Creating Data Sharing Models That Work (Video)

Bloom co-founder, Jesse Leimgruber, outlines the problems with data sharing and presents solutions to create data sharing models that actually work. Approximately 200 people were in the audience. This event was filmed at the Underscore Blockchain Summit in Boston, MA.


My name is Jesse. I am the co-founder of Bloom. Bloom is a decentralized credit scoring and identity system. We did a token sale in December. And I’m here to talk to you about creating data sharing models that work.

When you think of data sharing, why is this important?

There is data on every single one of you guys right now. You have credit data on you. You have identity data on you. If you’ve ever signed up to an exchange, like Coinbase or Poloniex, you had to verify your identity to show them that you are able to deposit money and they’re able to send you money.

My co-founders of Bloom actually built the compliance and identity verification system that powers companies like Coinbase.

There’s a lot of problems with data sharing in the world. We recently saw the Equifax hack where 145 million Americans had their data leaked. Obviously the Cambridge Analytica case with Facebook, data was leaked without users really knowing what data was out about them.


Risks of Leaks:

Leaks from central parties that are holding your data. They are owning it. It’s clear, plain text often. And they are not always the best at security.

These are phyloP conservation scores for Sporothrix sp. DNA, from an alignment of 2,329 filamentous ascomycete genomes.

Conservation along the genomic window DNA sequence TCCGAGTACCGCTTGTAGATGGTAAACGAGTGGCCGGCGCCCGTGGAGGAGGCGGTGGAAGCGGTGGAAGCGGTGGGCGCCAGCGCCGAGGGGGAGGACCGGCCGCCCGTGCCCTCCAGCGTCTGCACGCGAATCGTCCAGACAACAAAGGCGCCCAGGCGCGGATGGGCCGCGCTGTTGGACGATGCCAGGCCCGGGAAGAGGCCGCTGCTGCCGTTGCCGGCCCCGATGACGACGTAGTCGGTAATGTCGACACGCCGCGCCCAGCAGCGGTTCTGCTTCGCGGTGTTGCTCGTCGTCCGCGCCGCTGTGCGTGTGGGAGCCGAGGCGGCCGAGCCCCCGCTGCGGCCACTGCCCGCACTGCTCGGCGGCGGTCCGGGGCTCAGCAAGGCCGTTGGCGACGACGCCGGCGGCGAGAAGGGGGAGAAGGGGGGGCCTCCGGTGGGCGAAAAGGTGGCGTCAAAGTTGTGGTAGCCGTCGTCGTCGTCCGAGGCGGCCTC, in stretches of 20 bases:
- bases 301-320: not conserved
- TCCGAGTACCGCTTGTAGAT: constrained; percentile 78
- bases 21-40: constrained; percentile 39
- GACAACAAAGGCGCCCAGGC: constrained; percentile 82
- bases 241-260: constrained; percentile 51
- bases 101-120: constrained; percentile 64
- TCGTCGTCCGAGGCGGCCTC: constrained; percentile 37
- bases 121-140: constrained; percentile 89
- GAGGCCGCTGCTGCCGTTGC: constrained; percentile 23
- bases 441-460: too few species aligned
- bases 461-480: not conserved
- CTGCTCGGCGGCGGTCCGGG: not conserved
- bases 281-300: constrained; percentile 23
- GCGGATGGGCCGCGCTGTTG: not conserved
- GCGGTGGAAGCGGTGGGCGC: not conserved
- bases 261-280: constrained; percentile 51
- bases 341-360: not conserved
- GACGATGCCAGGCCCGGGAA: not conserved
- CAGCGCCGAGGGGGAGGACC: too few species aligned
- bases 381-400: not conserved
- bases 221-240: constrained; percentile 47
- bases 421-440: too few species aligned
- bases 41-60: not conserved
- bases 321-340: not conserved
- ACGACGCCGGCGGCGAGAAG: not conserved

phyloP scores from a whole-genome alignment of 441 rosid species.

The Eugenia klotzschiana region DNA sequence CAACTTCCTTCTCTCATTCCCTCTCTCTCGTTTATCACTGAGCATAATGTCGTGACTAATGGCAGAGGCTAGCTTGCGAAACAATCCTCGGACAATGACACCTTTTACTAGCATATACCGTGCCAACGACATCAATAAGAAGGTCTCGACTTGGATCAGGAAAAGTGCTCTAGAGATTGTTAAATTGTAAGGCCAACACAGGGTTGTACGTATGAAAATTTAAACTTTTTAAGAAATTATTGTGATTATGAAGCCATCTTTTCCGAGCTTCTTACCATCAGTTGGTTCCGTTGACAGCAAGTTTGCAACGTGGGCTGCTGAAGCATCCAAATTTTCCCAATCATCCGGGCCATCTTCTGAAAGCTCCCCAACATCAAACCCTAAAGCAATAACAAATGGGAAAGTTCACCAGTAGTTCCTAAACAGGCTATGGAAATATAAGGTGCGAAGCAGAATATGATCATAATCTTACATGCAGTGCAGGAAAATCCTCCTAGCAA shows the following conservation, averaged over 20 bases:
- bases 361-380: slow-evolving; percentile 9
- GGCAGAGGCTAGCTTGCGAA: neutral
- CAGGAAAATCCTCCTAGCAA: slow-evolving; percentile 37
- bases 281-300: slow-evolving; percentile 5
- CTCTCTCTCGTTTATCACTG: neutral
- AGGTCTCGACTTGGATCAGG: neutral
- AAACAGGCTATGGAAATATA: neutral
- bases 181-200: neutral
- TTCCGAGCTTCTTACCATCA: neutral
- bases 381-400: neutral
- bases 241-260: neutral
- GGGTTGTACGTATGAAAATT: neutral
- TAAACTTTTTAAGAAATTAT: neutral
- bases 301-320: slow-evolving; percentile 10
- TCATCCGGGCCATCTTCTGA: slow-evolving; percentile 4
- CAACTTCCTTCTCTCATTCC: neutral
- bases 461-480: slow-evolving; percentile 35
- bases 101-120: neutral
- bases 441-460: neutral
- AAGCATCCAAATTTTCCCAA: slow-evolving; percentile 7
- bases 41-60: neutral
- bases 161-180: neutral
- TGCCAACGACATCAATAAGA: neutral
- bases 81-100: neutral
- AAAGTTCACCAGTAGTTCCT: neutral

We’ve got silos:

Corporations do not really work well together. And they especially don’t work well together when they have to cross borders. To tie it back to credit, if you’re an immigrant, and you move to the United States, or if you leave from the United States and go somewhere else, your whole credit history resets.It doesn’t matter if you have $50,000 of debt or have paid millions and millions of dollars in mortgages, this data does not talk to each other.

There’s bias in understanding data:

When you trust a central party to make an interpretation of the data, there’s huge biases here.

In China, your political affiliation literally influences your credit score. And in the UK, whether you’re registered to vote influences your credit score. In the United States, we have lots of weird things that influence your credit score like if you’ve checked it or if you’ve closed an old account. And these things are mathematically proven to not actually matter, but because central parties are entrusted to interpret the data, that’s how we go.

Storage: Users don’t own it,

You don’t even know where your data is stored. 50 millions records are stored in Cambridge Analytica.


Central parties love to charge for access to data. That’s their business model.

So, I talked about some of these, but in credit, just because credit is … everyone has data on credit and it’s the first system that Bloom aimed to tackle, there’s risk of identity theft. You’re verifying your identity with plain text social security numbers. There’s cross border issues. Scores are based on historical information. There’s lack of data on a lot of populations, billions of people have no data on them so they’re unscorable. And this leads to lots of unnatural behavior.


What can you do here? If you want to build a data sharing model that actually works, what does that look like? Obviously blockchain has a lot of opportunity. This is why we’re here today. And now is the time. After the Equifax hack, things like the Cambridge Analytica issue, now is the time to really rethink what data and identity actually means.